Completed in 1894, Sullivan and Adler’s thirteen-story Chicago Stock Exchange was one of the earliest modern skyscrapers, rising to a new height made possible by developments in steel framing. The second-floor trading room was its magnificent centerpiece. When the building was demolished in 1972, architectural elements were salvaged and gathered by collectors and museums. This particular painted fragment features fifty-two distinct hues in muted tones of rust and gold, green and yellow. Shapes that recall root systems, stems, and leaves are transformed into stylized patterns that allude to prairie landscapes and the fundamental role of midwestern agriculture in the US economy. The rhythm and precision of the abstract design are also reminiscent of Islamic decorative traditions.
In its lush, organic motifs and intricately stenciled patterns, the frieze reflects Sullivan’s goal of synthesizing elements of nature with abstraction. Organic patterns portrayed at different scales and in various mediums were integrated throughout the entire building, arranged to emphasize the structure’s verticality. Motifs recurred in molded plaster and terra-cotta and in the ironwork of staircases and elevator grilles. Sullivan believed that decorative elements and architectural form could, and should, come together to create a unique and harmonious whole. Through his elaboration of a concept he called “organic ornamentation,” he paved the way for a distinctly American visual culture rooted in the simplicity of nature yet brimming with endless variations of architectural expression.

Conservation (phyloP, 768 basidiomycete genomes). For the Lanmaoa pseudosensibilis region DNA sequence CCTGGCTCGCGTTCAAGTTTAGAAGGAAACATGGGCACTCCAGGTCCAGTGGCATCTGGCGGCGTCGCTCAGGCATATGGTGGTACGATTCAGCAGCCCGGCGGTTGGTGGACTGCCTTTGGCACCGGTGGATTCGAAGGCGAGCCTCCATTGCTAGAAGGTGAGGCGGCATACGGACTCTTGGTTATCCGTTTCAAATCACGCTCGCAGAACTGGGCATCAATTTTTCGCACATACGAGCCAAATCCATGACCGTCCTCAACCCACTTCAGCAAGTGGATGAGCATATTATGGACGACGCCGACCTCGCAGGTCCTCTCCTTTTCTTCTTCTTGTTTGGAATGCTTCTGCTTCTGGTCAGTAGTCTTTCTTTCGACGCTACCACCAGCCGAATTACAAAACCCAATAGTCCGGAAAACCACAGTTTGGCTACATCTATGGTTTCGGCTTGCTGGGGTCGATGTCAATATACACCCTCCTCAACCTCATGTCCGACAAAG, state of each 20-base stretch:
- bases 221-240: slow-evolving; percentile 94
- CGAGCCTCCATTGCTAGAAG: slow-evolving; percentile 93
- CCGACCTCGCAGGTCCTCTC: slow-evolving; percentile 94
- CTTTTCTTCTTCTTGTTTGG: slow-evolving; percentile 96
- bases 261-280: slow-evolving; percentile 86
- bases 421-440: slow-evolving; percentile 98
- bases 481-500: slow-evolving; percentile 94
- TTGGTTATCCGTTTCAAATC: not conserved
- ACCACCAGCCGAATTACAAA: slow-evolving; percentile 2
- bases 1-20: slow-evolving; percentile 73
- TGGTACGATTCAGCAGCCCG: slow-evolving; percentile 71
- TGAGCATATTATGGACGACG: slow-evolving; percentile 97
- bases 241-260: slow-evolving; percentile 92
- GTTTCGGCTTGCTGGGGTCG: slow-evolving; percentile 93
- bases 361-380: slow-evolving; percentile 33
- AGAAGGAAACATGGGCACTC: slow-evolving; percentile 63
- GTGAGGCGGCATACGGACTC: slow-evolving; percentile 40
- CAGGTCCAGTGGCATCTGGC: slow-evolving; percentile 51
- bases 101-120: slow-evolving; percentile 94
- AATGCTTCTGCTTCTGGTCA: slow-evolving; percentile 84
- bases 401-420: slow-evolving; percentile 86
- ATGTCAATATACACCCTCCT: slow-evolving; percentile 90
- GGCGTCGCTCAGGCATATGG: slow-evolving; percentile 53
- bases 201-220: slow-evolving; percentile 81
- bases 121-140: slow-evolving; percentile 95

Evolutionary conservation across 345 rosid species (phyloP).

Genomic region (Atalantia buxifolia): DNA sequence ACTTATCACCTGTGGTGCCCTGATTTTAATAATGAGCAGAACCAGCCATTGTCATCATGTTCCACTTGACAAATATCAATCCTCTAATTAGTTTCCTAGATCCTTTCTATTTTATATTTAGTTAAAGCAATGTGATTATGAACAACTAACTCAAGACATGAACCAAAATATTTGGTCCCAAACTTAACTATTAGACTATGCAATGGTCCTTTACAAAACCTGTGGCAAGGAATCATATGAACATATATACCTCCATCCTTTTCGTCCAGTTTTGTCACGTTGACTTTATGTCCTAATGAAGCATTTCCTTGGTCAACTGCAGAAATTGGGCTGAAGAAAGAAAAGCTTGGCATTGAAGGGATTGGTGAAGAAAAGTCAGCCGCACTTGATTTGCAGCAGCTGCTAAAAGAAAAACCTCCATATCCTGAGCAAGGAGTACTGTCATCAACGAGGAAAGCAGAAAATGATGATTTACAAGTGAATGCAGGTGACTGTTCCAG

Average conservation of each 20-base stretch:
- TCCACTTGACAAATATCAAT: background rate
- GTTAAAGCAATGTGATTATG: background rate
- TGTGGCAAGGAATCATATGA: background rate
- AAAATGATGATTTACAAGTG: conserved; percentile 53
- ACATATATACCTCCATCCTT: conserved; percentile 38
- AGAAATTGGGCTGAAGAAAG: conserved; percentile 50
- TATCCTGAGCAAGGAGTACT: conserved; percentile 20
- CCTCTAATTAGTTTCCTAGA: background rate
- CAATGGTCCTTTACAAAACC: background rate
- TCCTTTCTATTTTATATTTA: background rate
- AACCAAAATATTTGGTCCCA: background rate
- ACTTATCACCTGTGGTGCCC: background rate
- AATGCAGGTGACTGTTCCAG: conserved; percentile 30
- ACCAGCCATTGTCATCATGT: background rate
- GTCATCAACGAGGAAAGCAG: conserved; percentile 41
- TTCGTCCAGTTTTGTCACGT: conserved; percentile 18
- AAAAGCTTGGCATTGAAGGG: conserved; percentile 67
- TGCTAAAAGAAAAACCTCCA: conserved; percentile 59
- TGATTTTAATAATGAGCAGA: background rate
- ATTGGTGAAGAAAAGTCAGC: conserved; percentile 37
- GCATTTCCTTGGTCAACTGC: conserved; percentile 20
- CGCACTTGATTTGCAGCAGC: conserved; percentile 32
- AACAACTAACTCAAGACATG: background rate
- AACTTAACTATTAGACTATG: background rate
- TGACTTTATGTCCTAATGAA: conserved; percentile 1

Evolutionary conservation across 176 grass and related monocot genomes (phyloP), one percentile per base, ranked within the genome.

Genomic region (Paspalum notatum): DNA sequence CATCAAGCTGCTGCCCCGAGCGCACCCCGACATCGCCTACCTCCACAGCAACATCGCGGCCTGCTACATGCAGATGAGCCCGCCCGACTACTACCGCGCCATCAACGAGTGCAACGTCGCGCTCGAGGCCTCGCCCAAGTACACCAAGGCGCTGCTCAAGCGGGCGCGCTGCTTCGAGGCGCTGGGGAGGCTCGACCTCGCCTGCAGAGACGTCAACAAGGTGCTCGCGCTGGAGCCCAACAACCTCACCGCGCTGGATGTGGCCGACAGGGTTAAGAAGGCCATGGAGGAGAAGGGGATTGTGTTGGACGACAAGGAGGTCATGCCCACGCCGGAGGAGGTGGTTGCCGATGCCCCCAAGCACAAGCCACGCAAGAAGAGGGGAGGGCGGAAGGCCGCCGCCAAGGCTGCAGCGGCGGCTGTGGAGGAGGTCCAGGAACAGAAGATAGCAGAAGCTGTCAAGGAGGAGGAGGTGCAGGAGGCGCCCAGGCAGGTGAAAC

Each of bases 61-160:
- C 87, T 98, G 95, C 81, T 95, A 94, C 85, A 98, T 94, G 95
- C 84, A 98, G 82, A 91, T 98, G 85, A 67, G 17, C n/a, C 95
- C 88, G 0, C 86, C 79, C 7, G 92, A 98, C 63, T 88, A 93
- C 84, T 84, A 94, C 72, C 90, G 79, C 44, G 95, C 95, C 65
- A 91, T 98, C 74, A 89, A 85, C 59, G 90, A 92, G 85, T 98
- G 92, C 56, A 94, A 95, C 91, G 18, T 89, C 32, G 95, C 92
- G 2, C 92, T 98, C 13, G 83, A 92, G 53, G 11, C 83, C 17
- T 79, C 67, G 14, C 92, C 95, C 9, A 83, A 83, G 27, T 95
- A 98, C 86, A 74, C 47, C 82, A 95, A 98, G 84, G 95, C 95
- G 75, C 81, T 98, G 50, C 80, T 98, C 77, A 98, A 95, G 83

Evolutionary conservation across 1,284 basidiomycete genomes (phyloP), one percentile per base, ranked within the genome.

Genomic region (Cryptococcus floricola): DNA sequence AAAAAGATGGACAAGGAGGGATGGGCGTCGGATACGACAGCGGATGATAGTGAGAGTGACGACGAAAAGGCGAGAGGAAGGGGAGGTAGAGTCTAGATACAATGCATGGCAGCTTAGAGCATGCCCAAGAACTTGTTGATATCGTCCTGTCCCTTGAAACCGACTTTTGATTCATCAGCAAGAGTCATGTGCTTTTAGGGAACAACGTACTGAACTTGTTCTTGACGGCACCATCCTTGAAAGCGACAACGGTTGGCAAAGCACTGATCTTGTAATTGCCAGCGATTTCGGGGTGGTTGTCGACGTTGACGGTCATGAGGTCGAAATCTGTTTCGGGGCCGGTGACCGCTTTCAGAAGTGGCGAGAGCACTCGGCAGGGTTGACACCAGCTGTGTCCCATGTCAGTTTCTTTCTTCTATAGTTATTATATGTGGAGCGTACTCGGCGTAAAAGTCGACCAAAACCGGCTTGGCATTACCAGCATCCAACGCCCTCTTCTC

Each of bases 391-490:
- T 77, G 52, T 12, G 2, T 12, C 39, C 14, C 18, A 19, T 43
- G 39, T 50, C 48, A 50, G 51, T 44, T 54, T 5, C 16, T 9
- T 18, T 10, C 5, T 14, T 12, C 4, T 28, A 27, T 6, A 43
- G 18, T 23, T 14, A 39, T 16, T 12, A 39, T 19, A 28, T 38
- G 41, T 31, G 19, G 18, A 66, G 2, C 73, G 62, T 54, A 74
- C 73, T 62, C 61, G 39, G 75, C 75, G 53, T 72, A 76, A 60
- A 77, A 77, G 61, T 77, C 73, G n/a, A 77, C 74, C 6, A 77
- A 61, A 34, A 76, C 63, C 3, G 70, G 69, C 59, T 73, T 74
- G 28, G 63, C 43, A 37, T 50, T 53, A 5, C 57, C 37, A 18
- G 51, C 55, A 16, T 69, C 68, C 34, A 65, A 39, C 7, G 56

Publication excerpt from MoMA Highlights: 375 Works from The Museum of Modern Art, New York (New York: The Museum of Modern Art, 2019)
Sullivan and Adler’s second-floor trading room was the main attraction of the Chicago Stock Exchange Building. The apparent austerity of the building’s exterior contrasted with the complex, dense, and multi–colored decoration of the trading room, which featured magnificent ironwork, colored glass, stencil, and plaster ornament. This portion of the vivid fifty-two-color frieze’s stylized organic patterning alludes to the stock exchange’s prominence in the agricultural market and, more broadly, evidences Sullivan’s appropriation of Islamic decorative traditions. The building was torn down in 1972, but much of the trading room and many other fragments were salvaged.
Gallery label from Shaping Modernity 1880–1980, March 28, 2012–September 8, 2013.